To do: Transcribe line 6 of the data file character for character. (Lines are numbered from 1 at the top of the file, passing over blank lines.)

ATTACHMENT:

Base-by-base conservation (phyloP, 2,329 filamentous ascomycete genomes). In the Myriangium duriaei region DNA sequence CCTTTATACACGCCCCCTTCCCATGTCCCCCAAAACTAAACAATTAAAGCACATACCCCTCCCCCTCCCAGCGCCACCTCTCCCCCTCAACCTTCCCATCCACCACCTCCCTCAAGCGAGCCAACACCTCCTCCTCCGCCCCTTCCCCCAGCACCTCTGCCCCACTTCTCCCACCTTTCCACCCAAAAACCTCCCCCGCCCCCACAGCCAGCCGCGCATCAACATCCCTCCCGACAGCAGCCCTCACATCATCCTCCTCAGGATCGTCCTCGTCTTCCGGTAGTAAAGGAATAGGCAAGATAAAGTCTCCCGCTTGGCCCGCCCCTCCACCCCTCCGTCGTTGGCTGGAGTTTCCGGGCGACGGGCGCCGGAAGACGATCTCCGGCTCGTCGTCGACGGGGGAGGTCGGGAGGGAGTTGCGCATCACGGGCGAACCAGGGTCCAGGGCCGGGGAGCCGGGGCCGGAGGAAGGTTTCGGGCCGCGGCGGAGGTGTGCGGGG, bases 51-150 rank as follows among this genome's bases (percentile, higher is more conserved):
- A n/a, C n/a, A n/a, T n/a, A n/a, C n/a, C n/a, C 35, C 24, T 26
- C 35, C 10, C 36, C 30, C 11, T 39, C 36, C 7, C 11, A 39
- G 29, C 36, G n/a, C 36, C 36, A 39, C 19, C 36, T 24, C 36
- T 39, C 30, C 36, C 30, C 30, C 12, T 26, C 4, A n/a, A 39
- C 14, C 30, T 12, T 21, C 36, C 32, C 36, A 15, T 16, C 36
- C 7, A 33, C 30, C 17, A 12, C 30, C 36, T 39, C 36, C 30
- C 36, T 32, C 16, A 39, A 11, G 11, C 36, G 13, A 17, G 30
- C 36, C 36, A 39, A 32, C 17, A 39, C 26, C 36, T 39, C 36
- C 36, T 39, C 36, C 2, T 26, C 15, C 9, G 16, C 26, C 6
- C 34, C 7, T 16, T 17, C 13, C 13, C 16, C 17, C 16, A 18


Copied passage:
- C 14, C 30, T 12, T 21, C 36, C 32, C 36, A 15, T 16, C 36